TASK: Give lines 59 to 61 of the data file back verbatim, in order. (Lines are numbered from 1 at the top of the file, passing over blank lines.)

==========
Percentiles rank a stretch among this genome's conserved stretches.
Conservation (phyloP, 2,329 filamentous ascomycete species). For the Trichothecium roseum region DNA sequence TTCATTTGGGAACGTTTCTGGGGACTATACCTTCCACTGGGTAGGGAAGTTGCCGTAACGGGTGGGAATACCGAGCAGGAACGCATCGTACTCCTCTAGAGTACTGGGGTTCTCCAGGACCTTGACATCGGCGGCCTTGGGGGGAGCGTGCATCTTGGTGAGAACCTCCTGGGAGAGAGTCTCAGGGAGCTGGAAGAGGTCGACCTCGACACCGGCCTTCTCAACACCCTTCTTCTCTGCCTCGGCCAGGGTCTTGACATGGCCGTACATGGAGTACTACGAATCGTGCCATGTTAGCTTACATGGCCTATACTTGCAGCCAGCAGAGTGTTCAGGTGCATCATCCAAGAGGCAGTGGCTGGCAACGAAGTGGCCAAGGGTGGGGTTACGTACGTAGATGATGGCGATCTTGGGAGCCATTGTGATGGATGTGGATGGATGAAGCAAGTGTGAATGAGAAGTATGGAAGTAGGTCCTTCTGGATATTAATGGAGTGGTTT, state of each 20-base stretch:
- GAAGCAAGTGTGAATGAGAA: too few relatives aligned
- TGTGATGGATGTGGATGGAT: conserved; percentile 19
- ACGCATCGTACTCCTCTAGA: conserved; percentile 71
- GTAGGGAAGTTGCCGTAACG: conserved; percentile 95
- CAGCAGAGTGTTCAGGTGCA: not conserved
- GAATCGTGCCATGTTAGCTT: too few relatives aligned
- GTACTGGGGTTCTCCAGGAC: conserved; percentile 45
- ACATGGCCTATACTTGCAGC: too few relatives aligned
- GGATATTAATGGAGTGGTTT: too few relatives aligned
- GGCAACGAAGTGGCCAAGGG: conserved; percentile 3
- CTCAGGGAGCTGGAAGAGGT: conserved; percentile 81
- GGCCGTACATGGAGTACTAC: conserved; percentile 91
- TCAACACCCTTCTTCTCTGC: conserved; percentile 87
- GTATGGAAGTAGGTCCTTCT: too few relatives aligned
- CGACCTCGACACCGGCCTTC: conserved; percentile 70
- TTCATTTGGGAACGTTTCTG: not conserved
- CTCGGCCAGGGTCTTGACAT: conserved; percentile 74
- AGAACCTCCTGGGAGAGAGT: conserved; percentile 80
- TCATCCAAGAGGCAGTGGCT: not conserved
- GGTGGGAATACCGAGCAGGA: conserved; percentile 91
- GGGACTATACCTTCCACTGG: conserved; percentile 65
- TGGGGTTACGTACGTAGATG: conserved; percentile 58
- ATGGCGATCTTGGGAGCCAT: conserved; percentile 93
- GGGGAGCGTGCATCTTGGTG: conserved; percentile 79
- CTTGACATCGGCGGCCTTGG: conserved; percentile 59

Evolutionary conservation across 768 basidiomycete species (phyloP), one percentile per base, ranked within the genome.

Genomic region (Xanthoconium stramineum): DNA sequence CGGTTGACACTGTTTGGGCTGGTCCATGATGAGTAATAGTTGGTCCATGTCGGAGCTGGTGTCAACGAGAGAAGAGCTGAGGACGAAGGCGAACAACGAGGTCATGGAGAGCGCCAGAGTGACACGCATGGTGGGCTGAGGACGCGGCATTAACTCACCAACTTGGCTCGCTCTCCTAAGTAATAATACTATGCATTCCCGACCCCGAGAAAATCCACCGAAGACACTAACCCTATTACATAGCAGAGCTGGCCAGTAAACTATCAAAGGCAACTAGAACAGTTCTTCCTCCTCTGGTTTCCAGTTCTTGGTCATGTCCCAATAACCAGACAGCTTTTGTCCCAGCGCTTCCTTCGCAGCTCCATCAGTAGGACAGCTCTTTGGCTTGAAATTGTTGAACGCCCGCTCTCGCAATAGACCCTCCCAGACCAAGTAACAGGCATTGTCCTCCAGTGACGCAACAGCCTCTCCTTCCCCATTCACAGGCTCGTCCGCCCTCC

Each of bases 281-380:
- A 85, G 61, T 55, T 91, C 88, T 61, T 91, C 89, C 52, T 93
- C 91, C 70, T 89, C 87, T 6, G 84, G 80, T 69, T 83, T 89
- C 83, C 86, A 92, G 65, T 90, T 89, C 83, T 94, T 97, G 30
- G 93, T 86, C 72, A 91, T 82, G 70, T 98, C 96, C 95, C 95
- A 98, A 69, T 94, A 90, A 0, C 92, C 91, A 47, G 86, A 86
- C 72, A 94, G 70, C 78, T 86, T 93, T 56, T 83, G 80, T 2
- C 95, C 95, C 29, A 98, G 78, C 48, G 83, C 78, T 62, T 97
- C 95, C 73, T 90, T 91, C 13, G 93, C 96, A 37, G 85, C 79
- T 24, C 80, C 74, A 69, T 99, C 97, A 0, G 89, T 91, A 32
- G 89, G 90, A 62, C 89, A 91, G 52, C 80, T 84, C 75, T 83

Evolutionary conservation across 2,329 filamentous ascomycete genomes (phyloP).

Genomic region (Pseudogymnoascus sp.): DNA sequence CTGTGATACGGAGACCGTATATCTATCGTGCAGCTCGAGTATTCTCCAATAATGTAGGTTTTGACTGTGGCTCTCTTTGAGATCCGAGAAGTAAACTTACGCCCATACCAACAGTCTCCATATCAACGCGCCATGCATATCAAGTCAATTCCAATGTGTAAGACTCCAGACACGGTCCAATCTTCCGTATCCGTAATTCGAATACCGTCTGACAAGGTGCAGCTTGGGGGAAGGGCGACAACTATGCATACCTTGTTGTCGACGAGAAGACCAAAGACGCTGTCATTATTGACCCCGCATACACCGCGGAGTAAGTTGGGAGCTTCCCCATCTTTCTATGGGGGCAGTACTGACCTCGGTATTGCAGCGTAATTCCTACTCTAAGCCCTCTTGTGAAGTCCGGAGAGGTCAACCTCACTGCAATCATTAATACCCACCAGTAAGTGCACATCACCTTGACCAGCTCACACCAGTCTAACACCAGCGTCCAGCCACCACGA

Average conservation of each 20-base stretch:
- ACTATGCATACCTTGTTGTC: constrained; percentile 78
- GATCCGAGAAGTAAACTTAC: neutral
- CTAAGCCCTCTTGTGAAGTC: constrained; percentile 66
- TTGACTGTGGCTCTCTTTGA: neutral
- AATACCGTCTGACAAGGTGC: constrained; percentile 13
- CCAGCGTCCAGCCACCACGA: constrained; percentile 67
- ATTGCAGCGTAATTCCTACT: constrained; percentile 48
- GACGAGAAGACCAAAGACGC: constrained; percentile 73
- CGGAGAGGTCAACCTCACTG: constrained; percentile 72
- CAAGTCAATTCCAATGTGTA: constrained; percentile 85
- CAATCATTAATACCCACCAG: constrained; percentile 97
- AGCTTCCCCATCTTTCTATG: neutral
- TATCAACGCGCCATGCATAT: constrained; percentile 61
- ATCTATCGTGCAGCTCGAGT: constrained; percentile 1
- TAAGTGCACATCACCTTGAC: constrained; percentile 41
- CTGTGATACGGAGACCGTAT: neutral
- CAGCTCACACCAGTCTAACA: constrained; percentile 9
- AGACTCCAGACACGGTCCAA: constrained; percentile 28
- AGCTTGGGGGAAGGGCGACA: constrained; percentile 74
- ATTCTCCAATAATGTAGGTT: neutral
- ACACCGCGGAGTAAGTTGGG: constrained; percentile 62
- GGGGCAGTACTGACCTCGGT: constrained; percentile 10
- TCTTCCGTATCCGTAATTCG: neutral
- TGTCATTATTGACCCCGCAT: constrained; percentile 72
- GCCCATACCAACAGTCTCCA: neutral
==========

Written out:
- CTGTGATACGGAGACCGTAT: neutral
- CAGCTCACACCAGTCTAACA: constrained; percentile 9
- AGACTCCAGACACGGTCCAA: constrained; percentile 28